Publicly Funded Support of Technology-Based Ventures


The purpose of this paper is to describe and analyse the mechanisms by which innovative new ventures receive publicly funded financial support. It suggests that ‘soft’ and informal small-scale financing provided to new firms and idea owners are important in encouraging entrepreneurs in the start-up process, especially in gaining additional financing for the business. As governments provide increased public sector funding to assist entrepreneurial activity, it is important to understand and analyse the key factors that have influenced the rationale in supporting new businesses. The study has used quantitative methods, e.g. statistical analysis, using SPSS. The results presented are drawn from a Swedish database containing 5839 applications for public soft loans during a period of almost ten years. The database is created from a dataset provided by Sweden Innovation Centre (SIC) covering the years 1994 to 2003. The analysis shows, first, that specific variables such as legal form and industry strongly affect the decision by which governments provide funding to new businesses, and second, that both expressed and tacit selection criteria have affected the process that determines which ideas gain support. INTRODUCTION Many European countries are pursuing policies to increase the number of individuals interested in starting out new ventures and the quality of these ventures (Storey and Tether, 1998a; Bennett and Robson, 2003). In order to stimulate such developments, most European countries use various forms of financial support tools (Lindholm-Dahlstrand and Cetindamar, 2000; North et al., 2001) including seed capital (which is used in the earliest stages of venture development) and public sector sourced financial support (which is usually supplied on a non-equity basis). This small-scale provision (up to k€ 45) to new ventures can include direct financial support in the form of soft loans and subsidies, as well as indirect support mechanisms such as entrepreneurship training and incubator development (Klofsten et al., 1999; Oakey, 2003). According to studies such as Klofsten et al (1999) and Lerner (2002), firms in receipt of grant-funded financial support often increase their credibility in attracting further complementary financing from other sources. In addition, small amounts of money provided to new ventures in the first phase of development can be important in motivating business growth, as this funding is often perceived by the entrepreneur as proof that a third party has evaluated the idea and supported its development. Even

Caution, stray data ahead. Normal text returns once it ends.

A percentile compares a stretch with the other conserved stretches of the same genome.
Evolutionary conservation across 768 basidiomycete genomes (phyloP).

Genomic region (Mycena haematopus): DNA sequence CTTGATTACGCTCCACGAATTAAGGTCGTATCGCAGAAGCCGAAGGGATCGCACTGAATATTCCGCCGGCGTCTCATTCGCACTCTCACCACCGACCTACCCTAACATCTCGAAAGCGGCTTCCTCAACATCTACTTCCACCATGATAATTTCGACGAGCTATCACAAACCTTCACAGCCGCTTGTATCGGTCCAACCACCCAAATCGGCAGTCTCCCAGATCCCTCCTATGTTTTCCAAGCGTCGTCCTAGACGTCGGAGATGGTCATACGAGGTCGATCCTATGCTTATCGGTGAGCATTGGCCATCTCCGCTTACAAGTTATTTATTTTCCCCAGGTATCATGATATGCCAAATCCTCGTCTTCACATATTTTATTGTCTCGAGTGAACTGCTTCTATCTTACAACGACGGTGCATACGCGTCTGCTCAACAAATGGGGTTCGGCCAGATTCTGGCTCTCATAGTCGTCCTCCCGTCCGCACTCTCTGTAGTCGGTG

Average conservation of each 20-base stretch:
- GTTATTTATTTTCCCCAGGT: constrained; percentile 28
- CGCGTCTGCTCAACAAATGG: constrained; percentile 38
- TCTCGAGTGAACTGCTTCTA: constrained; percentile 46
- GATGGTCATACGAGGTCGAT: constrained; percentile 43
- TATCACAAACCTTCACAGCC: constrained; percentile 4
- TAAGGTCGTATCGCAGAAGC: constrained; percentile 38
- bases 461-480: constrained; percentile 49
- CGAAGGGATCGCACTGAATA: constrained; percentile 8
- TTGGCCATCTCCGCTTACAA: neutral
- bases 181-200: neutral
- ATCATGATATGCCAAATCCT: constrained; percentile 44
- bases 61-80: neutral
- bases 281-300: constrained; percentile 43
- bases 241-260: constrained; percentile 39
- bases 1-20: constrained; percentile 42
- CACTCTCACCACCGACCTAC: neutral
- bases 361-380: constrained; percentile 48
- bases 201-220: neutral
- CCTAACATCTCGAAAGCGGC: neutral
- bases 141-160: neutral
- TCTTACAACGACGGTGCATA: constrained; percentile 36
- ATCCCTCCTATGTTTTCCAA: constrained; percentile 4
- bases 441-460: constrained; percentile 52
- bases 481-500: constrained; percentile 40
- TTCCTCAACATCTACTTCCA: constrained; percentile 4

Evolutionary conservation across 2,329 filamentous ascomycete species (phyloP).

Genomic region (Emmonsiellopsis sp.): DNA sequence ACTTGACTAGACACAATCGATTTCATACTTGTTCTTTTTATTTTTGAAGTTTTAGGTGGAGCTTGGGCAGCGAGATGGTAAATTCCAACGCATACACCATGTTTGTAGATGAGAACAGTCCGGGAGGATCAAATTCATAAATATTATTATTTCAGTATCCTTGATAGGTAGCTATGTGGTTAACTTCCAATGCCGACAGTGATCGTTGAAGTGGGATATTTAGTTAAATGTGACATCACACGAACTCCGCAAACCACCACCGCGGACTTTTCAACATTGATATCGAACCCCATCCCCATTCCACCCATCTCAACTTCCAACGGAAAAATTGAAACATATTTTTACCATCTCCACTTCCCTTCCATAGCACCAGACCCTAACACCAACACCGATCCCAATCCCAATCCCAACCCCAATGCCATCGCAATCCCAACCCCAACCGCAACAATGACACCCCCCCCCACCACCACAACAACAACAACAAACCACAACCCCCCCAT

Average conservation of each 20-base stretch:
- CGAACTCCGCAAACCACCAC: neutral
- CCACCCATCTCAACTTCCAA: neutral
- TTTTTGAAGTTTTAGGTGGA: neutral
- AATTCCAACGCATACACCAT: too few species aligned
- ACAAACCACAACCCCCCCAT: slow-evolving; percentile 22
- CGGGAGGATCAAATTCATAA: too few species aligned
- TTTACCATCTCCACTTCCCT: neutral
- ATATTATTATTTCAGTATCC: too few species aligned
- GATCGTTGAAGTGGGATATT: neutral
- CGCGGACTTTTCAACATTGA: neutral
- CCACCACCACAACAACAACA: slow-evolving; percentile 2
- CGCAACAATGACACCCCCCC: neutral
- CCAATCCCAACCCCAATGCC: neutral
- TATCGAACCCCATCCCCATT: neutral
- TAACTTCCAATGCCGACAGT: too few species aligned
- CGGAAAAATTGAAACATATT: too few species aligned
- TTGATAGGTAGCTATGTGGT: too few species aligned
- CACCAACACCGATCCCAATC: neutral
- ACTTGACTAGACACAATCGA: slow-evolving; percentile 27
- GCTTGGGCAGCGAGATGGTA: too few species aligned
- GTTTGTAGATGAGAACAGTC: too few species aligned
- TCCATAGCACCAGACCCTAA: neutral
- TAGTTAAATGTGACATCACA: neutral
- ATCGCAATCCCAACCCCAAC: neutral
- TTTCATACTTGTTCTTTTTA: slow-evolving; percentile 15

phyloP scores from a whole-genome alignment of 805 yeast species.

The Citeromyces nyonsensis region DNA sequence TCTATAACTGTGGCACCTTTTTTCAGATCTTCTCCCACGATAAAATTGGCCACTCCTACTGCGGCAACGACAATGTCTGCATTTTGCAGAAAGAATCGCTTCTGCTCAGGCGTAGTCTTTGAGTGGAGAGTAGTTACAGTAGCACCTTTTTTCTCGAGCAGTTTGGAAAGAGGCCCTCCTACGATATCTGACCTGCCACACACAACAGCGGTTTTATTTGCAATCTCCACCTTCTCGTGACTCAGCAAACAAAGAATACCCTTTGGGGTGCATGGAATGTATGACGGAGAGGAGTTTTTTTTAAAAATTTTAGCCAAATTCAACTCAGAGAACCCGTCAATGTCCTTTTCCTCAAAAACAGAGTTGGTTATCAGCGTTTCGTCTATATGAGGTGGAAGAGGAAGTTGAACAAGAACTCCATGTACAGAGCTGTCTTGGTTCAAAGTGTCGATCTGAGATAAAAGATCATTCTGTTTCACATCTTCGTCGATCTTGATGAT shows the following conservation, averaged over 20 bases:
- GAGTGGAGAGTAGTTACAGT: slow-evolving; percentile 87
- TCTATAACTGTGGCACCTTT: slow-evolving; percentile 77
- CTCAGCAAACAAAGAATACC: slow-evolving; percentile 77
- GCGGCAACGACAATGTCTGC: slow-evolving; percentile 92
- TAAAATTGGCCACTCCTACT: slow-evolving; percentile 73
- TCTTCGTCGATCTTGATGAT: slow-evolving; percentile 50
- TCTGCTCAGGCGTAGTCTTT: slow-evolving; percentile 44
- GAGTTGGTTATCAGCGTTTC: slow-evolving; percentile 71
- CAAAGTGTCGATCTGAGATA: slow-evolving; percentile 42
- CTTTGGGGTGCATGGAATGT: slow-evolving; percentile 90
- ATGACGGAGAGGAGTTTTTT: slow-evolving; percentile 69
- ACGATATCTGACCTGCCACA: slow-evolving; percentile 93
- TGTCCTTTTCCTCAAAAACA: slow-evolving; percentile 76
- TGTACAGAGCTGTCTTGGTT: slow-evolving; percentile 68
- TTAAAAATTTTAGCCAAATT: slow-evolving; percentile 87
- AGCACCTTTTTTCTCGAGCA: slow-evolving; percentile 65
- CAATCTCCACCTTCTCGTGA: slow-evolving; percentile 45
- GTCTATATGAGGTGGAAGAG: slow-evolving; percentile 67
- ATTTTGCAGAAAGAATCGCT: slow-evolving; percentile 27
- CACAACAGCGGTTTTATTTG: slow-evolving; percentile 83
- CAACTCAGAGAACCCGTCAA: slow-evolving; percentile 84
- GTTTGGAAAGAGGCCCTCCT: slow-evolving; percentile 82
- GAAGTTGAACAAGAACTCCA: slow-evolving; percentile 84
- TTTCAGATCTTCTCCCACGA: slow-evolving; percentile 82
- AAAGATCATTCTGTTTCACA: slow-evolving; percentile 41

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@inproceedings{Norrman2005PubliclyFS, title={Publicly Funded Support of Technology-Based Ventures}, author={Charlotte Norrman and C. Norrman and Elisabeth Sundin}, year={2005} }